In 2004, Kent Ostrander of the Family Foundation of Kentucky was at the forefront pushing an amendment to the state’s constitution to ban gay marriage. Ostrander said he wasn’t “out to target gays and lesbians” but rather defending “true diversity” in families – “a mother and a father.” And when opponents of the amendment pointed out that the clause banning civil unions was extremely broad – banning recognition of any “legal status identical to or similar to marriage for unmarried individuals” – and could have unanticipated consequences, such as the inability of the state university to offer domestic partner benefits to faculty, Ostrander dismissed these objections as a scare tactic. “Those on the other side of this issue are raising the specter of a number of different scenarios that are not relevant and are at best speculation,” he said. (Link thanks to Christine Sun.)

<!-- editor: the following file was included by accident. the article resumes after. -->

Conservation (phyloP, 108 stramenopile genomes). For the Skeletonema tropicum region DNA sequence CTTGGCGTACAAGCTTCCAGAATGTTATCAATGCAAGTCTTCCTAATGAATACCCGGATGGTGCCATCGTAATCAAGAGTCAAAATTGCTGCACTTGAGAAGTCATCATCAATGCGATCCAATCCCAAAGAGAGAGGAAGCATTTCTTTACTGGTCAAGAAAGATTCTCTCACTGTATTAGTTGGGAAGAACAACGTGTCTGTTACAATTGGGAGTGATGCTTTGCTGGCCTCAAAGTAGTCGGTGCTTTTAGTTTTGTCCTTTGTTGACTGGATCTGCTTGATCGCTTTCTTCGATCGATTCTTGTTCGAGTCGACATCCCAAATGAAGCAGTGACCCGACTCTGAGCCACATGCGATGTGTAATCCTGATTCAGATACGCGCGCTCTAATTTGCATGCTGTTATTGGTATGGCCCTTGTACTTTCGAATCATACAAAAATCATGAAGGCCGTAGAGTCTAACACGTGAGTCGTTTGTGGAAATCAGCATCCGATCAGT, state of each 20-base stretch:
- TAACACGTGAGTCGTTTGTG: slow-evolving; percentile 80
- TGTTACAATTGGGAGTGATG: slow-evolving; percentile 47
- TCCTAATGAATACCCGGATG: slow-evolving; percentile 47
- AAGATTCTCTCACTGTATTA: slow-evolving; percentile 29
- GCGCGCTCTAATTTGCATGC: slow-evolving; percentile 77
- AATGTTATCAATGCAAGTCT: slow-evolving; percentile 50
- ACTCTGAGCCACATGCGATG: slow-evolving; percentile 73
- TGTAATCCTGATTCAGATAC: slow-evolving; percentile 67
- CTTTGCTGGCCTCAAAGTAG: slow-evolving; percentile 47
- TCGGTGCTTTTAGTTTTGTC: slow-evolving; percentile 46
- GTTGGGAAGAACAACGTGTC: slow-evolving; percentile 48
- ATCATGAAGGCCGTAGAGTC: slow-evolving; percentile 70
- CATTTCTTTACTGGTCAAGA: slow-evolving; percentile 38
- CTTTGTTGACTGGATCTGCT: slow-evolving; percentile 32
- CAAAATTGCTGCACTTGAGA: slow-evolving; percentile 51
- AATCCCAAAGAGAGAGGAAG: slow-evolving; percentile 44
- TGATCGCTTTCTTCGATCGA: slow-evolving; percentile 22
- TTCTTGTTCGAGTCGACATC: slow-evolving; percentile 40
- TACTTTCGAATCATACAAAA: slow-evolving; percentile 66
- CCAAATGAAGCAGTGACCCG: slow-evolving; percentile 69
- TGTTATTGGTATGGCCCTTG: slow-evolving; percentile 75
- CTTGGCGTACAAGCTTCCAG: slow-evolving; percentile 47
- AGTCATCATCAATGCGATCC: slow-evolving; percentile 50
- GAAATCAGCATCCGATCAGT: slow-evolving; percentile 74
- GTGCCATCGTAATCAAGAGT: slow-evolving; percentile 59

Three years later, Ostrander is once again at the vanguard – this time fulfilling the “speculation” he dismissed back then:
Ostrander says the universities are granting medical insurance coverage to an individual’s sexual partner.
“This means heterosexual, it means gays, lesbians and what-have-you,” the family advocate explains. “And it’s in direct violation of our state constitution, which we passed — the marriage protection amendment in 2004, saying that only marriage would be one man and one woman, and that nothing identical or substantially similar would be validated or recognized,” he says.
While the universities are changing their policies to broaden the health coverage beyond the scope of the anti-gay marriage amendment, Ostrander still organized a rally against the benefits last week, and is planning another one on Monday urging legislative action.